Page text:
Have you heard that succulents are the easiest plants to care for, yet somehow yours keep dying? Never fear—The Succulent Source is here to teach you how to take care of succulents once and for all. Although you do not have to be a master gardener to keep your succulents alive and well, there are a handful common mistakes that people make when caring for a succulent, and we are here to help you set fact from fiction. Avoid any further gardening casualties by diving into our quick, yet comprehensive guide to succulent care.
Succulents have the amazing ability to grow from something as small as a leaf. Unlike your typical houseplant, succulents propagate, or grow from an offshoot of the parent plant. Although most succulents can grow from a clean clipping of a leaf, your best chance of growth is when a branch with multiple leaves is clipped.
Once you have your clippings, the next step is let the succulent clippings cure. This is the step that most people skip, leading to waterlogged, rotting succulents. Because succulents are drought tolerant plants, they cannot be oversaturated with water, especially when they are first potted. Avoid this by letting your succulent plant sit in indirect sunlight for three days while drying. This will give the clipping time to callous over so that it does not rot once it is planted. After your clippings have cured, you are ready to move to the potting phase.
Another major mistake that people make when caring for their succulents is that they do not properly pot them. Unlike many houseplants, succulents do not do well in traditional soil. When shopping for soil, look for one that specifically mentions cacti or succulents. This type of soil will help water drain through so that your succulent does not rot.
If you love DIY projects, try making your own succulent-friendly potting soil at home. Do this by combining one part Perlite, two parts coarse sand, and three parts peat moss. It is important to use coarse sand and not fine sand so that it stays mixed in with the rest of the soil.
After your soil is complete and your cuttings have cured, you want to give your succulents time to form the beginnings of their roots. This process takes around three to four weeks, but will help your succulents in the long run. Do this by placing your clippings in a dry and shaded area. You do not want to put them in direct light where they will get sunburned. Let the succulents sit out for three to four weeks until you see tiny roots forming on the base of your succulent mix clippings. Do not be discouraged if not all of your clippings grow roots. This is common, you can still plant them as the soil may help activate the rooting process.
After this, you are now ready to pot your succulents into the soil. Select a pot or container that has good drainage ability (ideally one with drainage holes so that you do not drown your plants), and pour in your succulent-approved soil. Gently place your clipping into the soil deep enough for it to sit upright, and that is all there is to it!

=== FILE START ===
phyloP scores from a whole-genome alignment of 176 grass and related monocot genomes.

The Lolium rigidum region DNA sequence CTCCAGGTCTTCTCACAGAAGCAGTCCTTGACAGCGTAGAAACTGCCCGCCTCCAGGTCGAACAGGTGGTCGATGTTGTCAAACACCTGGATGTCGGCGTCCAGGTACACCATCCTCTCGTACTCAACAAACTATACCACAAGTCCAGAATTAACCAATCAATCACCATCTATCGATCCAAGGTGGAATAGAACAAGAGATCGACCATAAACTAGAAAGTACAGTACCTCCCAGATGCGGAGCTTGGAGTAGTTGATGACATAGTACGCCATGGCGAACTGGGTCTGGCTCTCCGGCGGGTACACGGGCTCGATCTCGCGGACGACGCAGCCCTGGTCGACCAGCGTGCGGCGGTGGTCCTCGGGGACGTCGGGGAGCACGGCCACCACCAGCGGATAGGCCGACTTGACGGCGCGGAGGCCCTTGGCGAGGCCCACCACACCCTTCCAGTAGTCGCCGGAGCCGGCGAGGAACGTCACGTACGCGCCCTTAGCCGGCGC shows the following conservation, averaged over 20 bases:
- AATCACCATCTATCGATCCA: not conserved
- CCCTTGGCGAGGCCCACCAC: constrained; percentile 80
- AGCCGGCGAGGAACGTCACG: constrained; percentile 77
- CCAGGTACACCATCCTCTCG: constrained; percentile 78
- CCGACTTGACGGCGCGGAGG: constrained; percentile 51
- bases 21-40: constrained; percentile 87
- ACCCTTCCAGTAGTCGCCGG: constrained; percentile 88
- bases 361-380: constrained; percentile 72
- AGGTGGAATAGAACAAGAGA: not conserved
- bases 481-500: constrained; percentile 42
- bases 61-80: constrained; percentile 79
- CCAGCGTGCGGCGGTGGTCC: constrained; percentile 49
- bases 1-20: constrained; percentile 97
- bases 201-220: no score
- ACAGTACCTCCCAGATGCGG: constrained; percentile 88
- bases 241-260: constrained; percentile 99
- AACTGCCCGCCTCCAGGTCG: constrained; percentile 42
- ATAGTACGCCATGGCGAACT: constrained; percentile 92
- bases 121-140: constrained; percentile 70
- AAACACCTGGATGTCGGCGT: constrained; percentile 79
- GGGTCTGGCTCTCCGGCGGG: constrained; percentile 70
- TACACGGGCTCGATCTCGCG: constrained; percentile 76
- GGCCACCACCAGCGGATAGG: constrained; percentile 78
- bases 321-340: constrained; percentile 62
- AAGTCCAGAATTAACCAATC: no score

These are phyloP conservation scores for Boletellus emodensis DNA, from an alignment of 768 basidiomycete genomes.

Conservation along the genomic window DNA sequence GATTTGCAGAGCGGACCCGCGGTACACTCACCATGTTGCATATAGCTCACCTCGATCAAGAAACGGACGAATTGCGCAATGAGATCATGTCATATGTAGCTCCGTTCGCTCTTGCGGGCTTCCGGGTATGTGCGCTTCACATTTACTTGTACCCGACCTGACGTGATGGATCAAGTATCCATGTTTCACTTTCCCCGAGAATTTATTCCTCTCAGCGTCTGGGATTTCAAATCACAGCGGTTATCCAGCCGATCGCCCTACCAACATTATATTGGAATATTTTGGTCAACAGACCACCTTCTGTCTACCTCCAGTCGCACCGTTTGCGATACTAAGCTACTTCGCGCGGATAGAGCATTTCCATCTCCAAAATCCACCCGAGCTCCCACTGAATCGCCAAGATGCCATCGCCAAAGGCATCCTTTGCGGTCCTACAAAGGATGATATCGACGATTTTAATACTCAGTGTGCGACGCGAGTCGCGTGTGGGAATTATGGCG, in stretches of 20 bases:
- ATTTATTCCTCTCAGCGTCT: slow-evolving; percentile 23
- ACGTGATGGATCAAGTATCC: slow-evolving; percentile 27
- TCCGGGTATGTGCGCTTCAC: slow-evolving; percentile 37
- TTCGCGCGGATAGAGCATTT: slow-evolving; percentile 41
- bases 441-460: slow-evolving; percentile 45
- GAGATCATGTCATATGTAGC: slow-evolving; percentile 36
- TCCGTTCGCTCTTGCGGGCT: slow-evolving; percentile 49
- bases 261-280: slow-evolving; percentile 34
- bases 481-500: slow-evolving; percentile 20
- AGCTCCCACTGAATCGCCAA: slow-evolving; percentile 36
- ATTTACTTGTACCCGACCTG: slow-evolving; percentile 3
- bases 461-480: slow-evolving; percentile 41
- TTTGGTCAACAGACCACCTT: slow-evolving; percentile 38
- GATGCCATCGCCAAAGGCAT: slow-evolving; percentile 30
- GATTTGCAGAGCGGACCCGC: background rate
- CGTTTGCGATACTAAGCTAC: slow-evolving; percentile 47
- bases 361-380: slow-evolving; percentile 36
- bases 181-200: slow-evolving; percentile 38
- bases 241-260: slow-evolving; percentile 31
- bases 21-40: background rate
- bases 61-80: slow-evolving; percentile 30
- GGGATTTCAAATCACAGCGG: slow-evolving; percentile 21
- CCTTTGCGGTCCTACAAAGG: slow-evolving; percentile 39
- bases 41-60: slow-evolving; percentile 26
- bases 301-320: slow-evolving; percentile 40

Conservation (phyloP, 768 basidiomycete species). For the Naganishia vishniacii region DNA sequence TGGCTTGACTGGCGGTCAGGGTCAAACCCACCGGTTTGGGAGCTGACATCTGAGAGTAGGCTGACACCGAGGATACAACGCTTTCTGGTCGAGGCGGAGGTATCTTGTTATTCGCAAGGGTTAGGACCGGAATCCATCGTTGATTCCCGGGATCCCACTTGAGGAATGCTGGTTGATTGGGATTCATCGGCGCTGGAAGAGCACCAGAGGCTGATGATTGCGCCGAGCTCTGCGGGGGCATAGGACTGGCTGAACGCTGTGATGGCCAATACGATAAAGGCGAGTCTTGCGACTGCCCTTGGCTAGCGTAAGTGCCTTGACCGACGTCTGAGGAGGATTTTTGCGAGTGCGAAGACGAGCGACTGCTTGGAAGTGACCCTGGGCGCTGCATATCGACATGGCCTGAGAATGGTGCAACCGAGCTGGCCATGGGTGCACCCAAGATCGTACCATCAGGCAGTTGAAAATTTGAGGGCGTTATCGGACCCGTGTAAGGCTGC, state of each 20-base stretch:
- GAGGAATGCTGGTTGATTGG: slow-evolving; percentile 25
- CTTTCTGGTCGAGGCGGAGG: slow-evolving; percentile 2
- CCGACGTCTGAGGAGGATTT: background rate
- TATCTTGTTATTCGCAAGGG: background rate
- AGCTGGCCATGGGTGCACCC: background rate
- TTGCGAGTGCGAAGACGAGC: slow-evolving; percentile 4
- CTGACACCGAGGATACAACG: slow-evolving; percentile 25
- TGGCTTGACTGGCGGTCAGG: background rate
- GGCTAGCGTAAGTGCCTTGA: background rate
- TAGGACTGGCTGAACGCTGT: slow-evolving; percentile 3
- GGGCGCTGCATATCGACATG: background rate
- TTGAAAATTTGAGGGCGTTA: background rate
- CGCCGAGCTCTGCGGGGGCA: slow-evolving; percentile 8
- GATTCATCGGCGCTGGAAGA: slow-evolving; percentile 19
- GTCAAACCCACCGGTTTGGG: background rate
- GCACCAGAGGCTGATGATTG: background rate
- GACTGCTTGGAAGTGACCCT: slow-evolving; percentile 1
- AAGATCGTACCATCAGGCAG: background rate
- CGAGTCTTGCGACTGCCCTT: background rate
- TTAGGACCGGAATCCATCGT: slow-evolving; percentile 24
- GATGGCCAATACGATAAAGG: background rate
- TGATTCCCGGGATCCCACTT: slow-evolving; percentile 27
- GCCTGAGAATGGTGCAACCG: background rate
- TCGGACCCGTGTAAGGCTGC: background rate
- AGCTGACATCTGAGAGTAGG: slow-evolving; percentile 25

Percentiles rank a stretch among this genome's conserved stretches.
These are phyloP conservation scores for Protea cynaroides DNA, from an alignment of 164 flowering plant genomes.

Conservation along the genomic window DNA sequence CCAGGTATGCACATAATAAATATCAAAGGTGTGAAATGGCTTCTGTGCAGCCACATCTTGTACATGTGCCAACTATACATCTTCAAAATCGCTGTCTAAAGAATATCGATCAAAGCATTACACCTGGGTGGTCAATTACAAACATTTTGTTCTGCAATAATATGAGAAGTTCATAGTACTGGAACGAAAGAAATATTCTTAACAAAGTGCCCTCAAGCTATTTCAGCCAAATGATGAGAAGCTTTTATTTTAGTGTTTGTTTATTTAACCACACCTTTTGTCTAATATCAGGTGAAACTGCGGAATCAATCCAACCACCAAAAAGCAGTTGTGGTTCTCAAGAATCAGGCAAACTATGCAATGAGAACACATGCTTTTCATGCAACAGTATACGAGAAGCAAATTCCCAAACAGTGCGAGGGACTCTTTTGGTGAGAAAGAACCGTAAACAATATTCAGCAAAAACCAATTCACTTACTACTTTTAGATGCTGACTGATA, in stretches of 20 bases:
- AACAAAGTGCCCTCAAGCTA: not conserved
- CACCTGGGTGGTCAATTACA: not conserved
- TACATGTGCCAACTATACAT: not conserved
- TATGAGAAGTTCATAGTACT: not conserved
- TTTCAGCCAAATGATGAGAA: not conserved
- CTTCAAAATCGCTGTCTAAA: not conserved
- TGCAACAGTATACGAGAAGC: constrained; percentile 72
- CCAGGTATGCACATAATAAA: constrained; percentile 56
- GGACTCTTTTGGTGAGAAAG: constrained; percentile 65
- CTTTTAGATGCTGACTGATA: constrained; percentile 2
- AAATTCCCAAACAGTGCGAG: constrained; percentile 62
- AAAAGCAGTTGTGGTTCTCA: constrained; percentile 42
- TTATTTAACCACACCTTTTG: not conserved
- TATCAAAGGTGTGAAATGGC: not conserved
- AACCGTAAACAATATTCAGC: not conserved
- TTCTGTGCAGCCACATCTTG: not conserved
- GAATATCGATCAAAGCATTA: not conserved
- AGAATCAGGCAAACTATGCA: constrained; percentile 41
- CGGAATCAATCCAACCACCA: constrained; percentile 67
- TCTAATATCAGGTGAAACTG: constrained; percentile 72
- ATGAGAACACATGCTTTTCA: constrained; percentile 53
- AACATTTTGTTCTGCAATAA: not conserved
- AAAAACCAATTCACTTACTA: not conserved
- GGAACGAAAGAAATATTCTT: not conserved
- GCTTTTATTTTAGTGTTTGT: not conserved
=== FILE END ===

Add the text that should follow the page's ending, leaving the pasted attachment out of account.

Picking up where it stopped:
Succulents are widely known for being drought tolerant, so many people wonder, “how often do you water succulents?” The trick is not to over-water these tough guys. The reason that succulents’ claim to fame is that you cannot kill them is because unlike most plants, when you forget to water them for a few weeks they can still thrive.
Unfortunately, there is no magic number or schedule when determining how often you should be watering your succulent. You should check on your succulent once a week, but it is not guaranteed that it will need water every time you check. The key is to only water your succulent when the soil is dry. This will be dependent on the temperature, the amount of water your plant got last time, and the amount of sun it is getting. The rule of thumb is to simply check the soil and only water once it is completely dry.
The final element that impacts the success of your succulent plant is the amount of sunlight it gets. Because succulents are both popular indoor and outdoor plants, a common question is, “do succulents need sun?” People often assume since succulents look similar to cacti that they will flourish in desert-like conditions with high temperatures, but not all succulents need direct sunlight. Succulents generally do best with a combination of direct and indirect sunlight, while some types can thrive indoors without ever seeing the sun. It’s very important to monitor their direct sun exposure to avoid baking your succulents. In fact, succulents and their coloring, just like people, can either benefit or be harmed by the sun.
All in all, succulent care is an easy, low-maintenance task. Succulents come in many shapes, colors, textures, and sizes, but you can use the same basic care methods on most varieties. With this guide, you now have all of the information you need to know how to care for your succulents. By following these simple steps, you will have a garden full of happy and healthy plants! And always remember, “Water when dry, and never water if wet!" Over watering is one of the most harmful to your beautiful succulents.